Love and war in human history: Daydreams

Posted by Rick Chrisman

There are many facets to one's identity: gender, class, ethnicity, education and so on. But perhaps the most telling aspect of our identities is our behavior. After all, we are no more than the sum of the decisions we make throughout life.

Judging our identity from the perspective of our behavior has its pros and cons. On one hand, it provides an objective and clear indication of what sort of person we are. On the other hand, the decisions we make are permanent and don't always speak well of us.

We are historical creatures. Human lives have a beginning, a middle and an end. Nature itself is cyclical: the sun rises and sets, and summers come and go. All of our days are named and numbered sequentially, and we tag our summers with memories, associating them with the time "when I went to France," and "when I lost my virginity" and "when I underwent surgery."

Our kinship groups are historical, too. In the West, we trace our origins not only to natural beginnings (the Big Bang), but to social beginnings. As the Jews say, "A wandering Aramean was my father." The Christians date their calendars from the birth of Jesus Christ and Muslims chart the progress of Islam.

Human time is measured by important and unrepeatable events such as these. Similarly, the decisions we make stick with us, even our secrets. This can make life quite the adventure. We learn day-by-day from the decisions that we make, and in turn, we make new decisions in response to what we've learned. Brave people say "I'll try anything once." Most risks are rewarded with revelation. But making the same decision again and again with the same negative consequences is self-destruction. Either way, we're always making history.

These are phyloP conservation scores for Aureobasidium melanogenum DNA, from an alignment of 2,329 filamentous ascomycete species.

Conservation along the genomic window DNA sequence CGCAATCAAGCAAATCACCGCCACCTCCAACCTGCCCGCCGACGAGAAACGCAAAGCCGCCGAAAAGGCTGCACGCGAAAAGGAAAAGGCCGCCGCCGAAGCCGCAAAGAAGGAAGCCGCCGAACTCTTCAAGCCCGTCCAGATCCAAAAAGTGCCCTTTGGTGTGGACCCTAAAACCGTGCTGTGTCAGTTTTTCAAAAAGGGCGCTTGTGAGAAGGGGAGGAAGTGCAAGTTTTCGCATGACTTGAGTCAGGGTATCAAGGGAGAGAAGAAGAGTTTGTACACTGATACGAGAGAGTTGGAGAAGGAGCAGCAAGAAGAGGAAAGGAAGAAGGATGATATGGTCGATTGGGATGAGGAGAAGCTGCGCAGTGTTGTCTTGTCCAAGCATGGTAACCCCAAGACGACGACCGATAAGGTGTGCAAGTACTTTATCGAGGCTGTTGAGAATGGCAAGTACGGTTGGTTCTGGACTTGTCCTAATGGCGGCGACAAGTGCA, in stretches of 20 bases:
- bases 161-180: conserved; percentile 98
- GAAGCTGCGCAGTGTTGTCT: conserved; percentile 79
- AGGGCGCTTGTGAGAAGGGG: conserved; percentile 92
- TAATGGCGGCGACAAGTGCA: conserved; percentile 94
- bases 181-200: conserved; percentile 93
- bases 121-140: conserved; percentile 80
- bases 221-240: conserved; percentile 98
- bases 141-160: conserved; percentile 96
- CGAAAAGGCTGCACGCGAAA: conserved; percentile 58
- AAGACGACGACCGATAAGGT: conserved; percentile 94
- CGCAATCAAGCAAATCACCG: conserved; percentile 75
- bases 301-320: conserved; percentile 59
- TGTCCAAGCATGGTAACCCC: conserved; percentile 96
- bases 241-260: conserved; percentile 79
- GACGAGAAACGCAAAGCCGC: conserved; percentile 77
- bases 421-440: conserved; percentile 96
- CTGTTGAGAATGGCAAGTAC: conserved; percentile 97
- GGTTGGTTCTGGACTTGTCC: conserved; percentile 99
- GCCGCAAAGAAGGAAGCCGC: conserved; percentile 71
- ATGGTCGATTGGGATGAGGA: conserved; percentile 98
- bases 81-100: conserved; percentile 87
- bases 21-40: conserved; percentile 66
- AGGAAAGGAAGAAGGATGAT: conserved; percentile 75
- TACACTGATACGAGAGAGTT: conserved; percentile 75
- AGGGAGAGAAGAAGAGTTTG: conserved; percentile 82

Our sexual history, the most private part of our private lives, illustrates this best. We divide these experiences up into categories: "what I did for love" and "what I did without love," and "I want more of that" and "I'll never do that again." Our sexual encounters are our history, our identity.

Every decision we make is another ornament on an individual tree with our name on it — that's the glory of life, as well as its downside. Making love is making history. So is waging war, and history is indelible.

When we have doubts about our identity, when we suffer because of our social identities and our tangle of feelings therein, it would help to look at things in a new light, or under a new lens, in order to see our own personal history. Others may not know us this well, but God does. God, the divine creator, calls us out of nature into history. Ultimately we do not belong to this or that SES group, or to Skidmore or to the U.S.. We belong to God. So, as Koheleth says, remember your Creator in the days of your youth, before the silver cord is snapped and the golden bowl broken.

Fight Club demonstrates in D-Hall

Plagiarism surveyed at Skidmore